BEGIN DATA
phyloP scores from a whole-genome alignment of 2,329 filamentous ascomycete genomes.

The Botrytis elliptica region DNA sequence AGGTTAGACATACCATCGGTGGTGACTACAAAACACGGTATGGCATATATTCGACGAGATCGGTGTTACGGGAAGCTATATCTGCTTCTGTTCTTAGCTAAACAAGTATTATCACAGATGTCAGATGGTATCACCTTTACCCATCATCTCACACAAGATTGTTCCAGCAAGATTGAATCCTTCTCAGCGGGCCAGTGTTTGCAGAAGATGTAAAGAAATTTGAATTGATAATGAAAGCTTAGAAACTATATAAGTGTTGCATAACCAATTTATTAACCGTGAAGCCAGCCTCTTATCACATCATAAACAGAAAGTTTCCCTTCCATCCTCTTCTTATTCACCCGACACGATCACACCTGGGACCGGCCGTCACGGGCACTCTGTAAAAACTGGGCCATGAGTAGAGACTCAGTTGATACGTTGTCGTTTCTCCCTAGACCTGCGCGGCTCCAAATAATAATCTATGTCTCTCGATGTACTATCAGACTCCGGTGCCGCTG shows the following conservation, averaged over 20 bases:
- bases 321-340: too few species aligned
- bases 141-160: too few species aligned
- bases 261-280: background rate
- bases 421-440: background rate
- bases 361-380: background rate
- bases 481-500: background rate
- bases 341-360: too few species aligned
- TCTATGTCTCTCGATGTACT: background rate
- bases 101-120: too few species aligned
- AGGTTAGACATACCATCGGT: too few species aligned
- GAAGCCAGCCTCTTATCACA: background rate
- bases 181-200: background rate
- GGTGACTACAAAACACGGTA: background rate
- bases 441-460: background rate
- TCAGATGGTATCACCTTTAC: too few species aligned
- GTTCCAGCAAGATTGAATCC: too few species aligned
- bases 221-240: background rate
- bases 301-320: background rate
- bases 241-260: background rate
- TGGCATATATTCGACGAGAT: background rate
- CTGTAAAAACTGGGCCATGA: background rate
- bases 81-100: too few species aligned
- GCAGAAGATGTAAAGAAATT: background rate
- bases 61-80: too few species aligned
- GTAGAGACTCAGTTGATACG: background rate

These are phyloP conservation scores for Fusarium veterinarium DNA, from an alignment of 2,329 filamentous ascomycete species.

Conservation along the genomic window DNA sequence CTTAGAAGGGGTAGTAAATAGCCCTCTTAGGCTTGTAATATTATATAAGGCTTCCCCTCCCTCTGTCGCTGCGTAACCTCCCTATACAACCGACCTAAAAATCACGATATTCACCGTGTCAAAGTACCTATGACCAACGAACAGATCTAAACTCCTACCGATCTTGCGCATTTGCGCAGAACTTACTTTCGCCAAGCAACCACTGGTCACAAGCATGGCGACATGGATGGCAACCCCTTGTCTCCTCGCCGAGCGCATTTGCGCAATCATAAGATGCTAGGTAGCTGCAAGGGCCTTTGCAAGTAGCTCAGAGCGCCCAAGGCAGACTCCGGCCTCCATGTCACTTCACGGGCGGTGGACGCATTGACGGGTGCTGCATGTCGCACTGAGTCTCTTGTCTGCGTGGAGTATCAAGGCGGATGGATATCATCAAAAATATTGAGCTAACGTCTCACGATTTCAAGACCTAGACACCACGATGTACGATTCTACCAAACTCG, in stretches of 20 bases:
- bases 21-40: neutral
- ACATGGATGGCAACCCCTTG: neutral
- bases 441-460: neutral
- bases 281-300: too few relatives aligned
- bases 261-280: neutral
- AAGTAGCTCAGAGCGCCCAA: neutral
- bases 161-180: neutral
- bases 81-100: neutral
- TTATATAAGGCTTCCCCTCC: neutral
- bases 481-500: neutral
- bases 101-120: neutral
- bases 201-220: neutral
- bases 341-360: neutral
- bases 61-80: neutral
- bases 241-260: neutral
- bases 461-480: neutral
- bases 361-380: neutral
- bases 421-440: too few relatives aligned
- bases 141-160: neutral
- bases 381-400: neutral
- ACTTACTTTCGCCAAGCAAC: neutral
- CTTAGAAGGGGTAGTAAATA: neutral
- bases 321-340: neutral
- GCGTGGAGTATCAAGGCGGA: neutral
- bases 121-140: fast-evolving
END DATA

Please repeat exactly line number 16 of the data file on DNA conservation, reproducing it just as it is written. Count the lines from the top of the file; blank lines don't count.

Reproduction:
- bases 441-460: background rate